Skip to main content

Thank you for visiting You are using a browser version with limited support for CSS. To obtain the best experience, we recommend you use a more up to date browser (or turn off compatibility mode in Internet Explorer). In the meantime, to ensure continued support, we are displaying the site without styles and JavaScript.

The formation of a massive protostar through the disk accretion of gas


The formation of low-mass stars like our Sun can be explained by the gravitational collapse of a molecular cloud fragment into a protostellar core and the subsequent accretion of gas and dust from the surrounding interstellar medium1,2,3. Theoretical considerations suggest that the radiation pressure from the protostar on the in-falling material may prevent the formation of stars above ten solar masses through this mechanism4, although some calculations have claimed that stars up to 40 solar masses can in principle be formed via accretion through a disk5,6,7. Given this uncertainty and the fact that most massive stars are born in dense clusters, it was suggested that high-mass stars are the result of the runaway merging of intermediate-mass stars8. Here we report observations that clearly show a massive star being born from a large rotating accretion disk. The protostar has already assembled about 20 solar masses, and the accretion process is still going on. The gas reservoir of the circumstellar disk contains at least 100 solar masses of additional gas, providing sufficient fuel for substantial further growth of the forming star.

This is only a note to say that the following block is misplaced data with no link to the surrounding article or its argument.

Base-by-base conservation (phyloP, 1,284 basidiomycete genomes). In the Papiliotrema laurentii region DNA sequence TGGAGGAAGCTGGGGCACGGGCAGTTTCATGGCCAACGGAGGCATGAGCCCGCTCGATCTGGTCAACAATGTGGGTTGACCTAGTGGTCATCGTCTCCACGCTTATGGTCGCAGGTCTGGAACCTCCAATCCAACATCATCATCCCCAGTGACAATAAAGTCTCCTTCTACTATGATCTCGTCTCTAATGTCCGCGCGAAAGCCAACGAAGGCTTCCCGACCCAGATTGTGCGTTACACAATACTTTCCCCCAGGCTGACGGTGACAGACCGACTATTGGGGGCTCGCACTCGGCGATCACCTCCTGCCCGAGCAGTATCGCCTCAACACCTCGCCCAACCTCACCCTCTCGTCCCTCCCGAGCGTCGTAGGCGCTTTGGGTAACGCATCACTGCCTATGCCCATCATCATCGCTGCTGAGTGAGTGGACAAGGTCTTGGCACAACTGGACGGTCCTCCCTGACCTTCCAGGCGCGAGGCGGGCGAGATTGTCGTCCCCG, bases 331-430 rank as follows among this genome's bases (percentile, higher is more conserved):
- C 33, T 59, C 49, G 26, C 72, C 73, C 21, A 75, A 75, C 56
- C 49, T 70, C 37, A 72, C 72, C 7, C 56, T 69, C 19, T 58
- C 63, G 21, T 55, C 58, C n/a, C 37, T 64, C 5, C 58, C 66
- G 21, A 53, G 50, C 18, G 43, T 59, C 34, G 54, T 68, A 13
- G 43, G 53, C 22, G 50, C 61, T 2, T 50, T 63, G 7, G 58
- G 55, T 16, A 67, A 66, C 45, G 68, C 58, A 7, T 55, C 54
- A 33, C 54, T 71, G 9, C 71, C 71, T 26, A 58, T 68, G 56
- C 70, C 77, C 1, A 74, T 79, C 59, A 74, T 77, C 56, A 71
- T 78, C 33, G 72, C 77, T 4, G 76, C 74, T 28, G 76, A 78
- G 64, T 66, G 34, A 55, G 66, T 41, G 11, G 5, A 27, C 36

This is a preview of subscription content

Access options

Buy article

Get time limited or full article access on ReadCube.


All prices are NET prices.

Figure 1: Silhouette of the accretion disk seen against the light from the H ii region.
Figure 2: Kinematics of the molecular gas in the disk region.
Figure 3: Position–velocity diagram showing the rotation of the disk.